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Squatting: Weak Abs vs. Lack of Mobility

I have difficulty staying 100% upright with front/back squats.
How do you tell if it is more due to weak abs or more due to a mobility/technique problem?
Thanks

Also interested! I would be lying if I said my core wasn’t super sore after every heavy squat session though.

@Field…hard to say without seeing you squat…lie on a foam roller (back of head to tailbone - longways & see if you feel a stretch)

Do you have trouble bracing your abs? Do you wear a belt for warm up sets? Can you hold standard and side planks for a decent amount of time?

[quote]Field wrote:
I have difficulty staying 100% upright with front/back squats.
How do you tell if it is more due to weak abs or more due to a mobility/technique problem?
Thanks

[/quote]

As converse as this seems, check your ankle mobility, check your piriformis for tightness, and stretch your psoas.

Static stretch your calves (gastroc) for 5 sets of 15-30 secs until you reach max flexibility for the day.

Do extreme ROM split squats, 2 sets, 5 reps each holding for 3-5 secs in bottom position then up.

Foam roller or LAX ball your piriformis.

You would be amazed at what that does for your torso angle in squats.

Cheers,
M

[quote]jp_dubya wrote:
Do you have trouble bracing your abs? Do you wear a belt for warm up sets? Can you hold standard and side planks for a decent amount of time?[/quote]

When doing singles i deliberately tighten and then suck in air, when repping out i might get a bit loose in the abs. Overall doesnt feel like it changes my torso angle much.

Never worn a belt for anything.

Can hold a regular plank for 4-5 minutes before it is very uncomfortable.

[quote]Mutsanah wrote:

As converse as this seems, check your ankle mobility, check your piriformis for tightness, and stretch your psoas.

Static stretch your calves (gastroc) for 5 sets of 15-30 secs until you reach max flexibility for the day.

Do extreme ROM split squats, 2 sets, 5 reps each holding for 3-5 secs in bottom position then up.

Foam roller or LAX ball your piriformis.

You would be amazed at what that does for your torso angle in squats.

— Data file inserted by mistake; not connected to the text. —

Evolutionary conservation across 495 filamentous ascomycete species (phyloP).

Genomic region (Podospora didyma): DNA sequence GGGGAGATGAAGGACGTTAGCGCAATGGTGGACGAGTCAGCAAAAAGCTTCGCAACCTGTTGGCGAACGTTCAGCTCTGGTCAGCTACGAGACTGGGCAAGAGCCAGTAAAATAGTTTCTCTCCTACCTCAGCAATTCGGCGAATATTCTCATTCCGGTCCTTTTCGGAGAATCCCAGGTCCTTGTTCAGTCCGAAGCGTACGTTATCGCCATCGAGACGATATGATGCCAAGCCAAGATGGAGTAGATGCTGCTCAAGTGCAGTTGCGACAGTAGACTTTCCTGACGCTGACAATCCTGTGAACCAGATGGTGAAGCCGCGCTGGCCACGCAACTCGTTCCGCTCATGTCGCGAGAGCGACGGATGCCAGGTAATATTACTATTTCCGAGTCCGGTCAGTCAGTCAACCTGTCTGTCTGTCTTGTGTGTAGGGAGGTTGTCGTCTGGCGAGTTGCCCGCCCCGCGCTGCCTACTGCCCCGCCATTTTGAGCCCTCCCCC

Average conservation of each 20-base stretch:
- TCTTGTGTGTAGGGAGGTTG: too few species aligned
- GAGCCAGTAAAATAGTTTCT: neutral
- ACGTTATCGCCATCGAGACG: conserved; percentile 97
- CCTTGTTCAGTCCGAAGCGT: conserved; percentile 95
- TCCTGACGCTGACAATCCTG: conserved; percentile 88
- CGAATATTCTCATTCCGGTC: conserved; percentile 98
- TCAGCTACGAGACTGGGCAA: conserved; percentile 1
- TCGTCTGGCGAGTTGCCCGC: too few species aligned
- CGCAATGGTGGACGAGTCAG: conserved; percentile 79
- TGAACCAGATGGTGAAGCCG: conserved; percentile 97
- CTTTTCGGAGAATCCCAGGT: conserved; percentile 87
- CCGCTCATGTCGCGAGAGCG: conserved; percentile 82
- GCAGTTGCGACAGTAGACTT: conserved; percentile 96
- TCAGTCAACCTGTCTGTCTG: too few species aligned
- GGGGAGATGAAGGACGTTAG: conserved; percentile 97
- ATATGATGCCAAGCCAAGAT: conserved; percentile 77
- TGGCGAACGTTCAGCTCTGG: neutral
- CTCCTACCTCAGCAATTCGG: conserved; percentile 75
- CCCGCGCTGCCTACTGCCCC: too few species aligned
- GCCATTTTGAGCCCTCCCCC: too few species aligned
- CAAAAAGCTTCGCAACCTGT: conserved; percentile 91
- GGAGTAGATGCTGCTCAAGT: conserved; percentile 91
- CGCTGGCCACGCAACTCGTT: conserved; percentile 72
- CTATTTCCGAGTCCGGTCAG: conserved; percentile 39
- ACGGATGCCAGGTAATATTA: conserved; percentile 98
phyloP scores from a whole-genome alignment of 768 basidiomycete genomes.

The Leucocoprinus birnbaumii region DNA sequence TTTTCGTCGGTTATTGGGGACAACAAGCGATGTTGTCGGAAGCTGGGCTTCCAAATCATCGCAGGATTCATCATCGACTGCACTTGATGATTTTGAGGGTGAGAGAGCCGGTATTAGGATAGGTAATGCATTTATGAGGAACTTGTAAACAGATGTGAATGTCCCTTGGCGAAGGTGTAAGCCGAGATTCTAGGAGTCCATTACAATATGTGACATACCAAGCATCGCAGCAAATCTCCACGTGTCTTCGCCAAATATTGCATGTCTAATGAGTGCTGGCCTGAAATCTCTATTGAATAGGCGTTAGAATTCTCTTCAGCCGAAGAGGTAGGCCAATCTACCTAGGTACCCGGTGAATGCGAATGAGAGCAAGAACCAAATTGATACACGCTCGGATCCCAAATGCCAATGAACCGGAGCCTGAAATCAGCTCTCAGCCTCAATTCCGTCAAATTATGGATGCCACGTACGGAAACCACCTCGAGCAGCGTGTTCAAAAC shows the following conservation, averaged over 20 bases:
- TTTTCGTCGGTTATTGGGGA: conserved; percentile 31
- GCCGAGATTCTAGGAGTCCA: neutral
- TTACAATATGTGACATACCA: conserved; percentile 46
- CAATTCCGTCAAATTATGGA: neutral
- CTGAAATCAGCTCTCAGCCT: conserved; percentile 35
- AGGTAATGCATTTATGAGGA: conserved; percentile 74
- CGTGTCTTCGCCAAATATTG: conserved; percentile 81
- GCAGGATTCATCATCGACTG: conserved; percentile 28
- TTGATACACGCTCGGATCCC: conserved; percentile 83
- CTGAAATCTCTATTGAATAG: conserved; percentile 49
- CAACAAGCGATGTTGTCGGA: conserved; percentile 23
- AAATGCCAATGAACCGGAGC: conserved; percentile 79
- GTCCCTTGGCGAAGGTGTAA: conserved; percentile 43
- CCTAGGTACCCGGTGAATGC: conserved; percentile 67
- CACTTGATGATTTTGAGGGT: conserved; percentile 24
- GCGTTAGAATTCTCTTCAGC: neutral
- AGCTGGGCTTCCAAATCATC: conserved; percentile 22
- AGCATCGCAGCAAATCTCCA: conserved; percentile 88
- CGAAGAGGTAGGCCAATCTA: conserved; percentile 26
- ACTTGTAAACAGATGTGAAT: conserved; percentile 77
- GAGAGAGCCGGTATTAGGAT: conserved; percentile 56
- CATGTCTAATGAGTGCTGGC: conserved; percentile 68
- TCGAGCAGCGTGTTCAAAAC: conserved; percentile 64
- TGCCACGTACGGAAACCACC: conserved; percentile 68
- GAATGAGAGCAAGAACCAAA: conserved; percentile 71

Cheers,
M

[/quote]

I have not foam rolled for at least a year. I havent done split squats for at least a year, single leg jumping and regular sprinting has pretty much been my only unilateral leg work.

Hmmm INTERESTING.

Looked at some video of front squatting back in 12.21.11 , wasnt moving as much weight but definitely looked nice and upright in the bottom position , and that was barefoot.

I guess if you dont do ANY mobility related stuff at all for a year you will eventually get suffer.

Have spent time with alot of heavy partial squats/lockouts and less emphasis on nice deep reps.

I probably do more ab work now than i did a year ago and my abs are more pronounced with about the same bf%

So to guess an answer to my question, its probably a mobility issue.

Uhh gee wiz, tried taking my damn shoes off for once. For some wierd reason i appear to just squat better barefoot, elevating my heel an inch or so makes very little difference with how deep i can get.

Maybe i just have extremely good feet, and they just get fk’d up when i put shoes on them.

@Field: If it’s a mobility issue (for many it is) I’ve had the most success with:

Defranco’s Agile 8

The Agile 8

  1. Foam roll your IT band ? Start just below your hip and roll up and down to your (outer) mid-thigh ten to fifteen times, focusing on any tight spots. Then perform ten to fifteen “rolls” starting at your (outer) mid-thigh and rolling all the way down to the outside of your knee. Again, focus on the tight areas.